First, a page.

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Non-Destructive Techniques for Mapping Agricultural Subsurface Drainage Systems

Activity: Talk or presentation typesLecture and oral contribution

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Triven Koganti - Lecturer

Barry J. Allred - Lecturer

Ellen Van De Vijver - Lecturer

Mason Andrew Kass - Lecturer

Mogens Humlekrog Greve - Lecturer

Bo Vangsø Iversen - Lecturer

Agricultural subsurface drainage systems are installed to transform poorly drained soils into productive cropland and to mitigate soil salinization. Globally, some of the most productive regions are a result of adopted artificial drainage practices. These drainage systems play a crucial role in modulating the water table, while also acting as a shortened pathway for the transport of nutrients, pesticides and pathogens to the surface water bodies. Despite the importance for planning eutrophication and pollution mitigation strategies and for the installation of a new drainage system, their location is often poorly documented or entirely unknown. The traditional methods of drainage mapping involve the use of tile probes and trenching equipment. Both these methods are time-consuming, labor-intensive and invasive, and thereby inherently carry a risk of damaging the drainage pipes. Non-destructive proximal and remote soil sensing techniques might provide an efficient alternative solution. Amongst the proximal sensing techniques, a frequency-domain ground penetrating radar (GPR) and a novel vector magnetic gradiometer (tMag) were tested at study sites in Denmark and a time-domain GPR was tested at study sites in Midwest USA. Amongst the remote sensing techniques, unmanned aerial vehicles (UAVs) equipped with visible, multispectral and thermal infrared (TIR) cameras were tested at study sites in both Denmark and the Midwest USA. While the GPR proved successful at study sites where the soil electrical conductivity was lower than 20 mS m-1, the tMag instrument proved less useful for this purpose. The newly emerging and increasingly affordable UAVs equipped with different cameras showed considerable potential, amongst which the TIR imagery was mainly successful when the relative humidity was lower than 60%. As the GPR and UAV technologies vary in their mode of employment, time and/or cost of data acquisition, and the soil properties they measure, the complementary use of both techniques proved to be most optimal for efficient subsurface drainage mapping. While the UAV imagery can possibly map the drain lines across the entire agricultural site, the GPR acted as a validation technique to discriminate the signature of drain lines in the UAV imagery from that of farm field operations and provided depth information of the drain lines that is an important piece of information for accurate hydrological modeling.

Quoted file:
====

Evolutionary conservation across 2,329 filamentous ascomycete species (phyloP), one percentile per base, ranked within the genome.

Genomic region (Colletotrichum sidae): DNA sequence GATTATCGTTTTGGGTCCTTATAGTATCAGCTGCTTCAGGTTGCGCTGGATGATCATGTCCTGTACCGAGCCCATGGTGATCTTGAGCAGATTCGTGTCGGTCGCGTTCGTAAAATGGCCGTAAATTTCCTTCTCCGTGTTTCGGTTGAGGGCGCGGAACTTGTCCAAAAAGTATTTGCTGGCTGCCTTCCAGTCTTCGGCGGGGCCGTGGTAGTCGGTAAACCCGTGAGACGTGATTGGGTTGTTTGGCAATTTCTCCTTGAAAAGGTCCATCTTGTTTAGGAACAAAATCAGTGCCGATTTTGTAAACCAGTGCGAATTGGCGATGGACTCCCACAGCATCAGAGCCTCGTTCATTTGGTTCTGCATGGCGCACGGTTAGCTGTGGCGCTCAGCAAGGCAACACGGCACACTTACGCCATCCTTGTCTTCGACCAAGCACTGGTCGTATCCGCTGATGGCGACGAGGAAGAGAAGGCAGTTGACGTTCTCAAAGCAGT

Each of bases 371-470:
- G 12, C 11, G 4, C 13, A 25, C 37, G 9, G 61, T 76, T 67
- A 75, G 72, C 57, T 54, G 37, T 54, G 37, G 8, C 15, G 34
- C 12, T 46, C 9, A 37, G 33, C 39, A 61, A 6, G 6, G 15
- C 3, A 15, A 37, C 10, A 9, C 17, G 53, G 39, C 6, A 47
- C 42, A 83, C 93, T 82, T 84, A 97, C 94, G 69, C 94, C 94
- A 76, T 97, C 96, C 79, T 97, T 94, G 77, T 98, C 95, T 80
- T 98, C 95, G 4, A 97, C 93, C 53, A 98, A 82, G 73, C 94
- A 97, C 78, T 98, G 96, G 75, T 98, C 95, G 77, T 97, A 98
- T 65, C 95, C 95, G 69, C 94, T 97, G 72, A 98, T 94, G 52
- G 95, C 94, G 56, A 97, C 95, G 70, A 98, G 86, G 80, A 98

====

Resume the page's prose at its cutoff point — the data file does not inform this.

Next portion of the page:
19 Aug 2021

Event (Conference)

TitleApplications of Proximal and Remote Sensing Technologies for Soil Investigations Symposium
Country/TerritoryUnited States
Degree of recognitionInternational event

ID: 221539053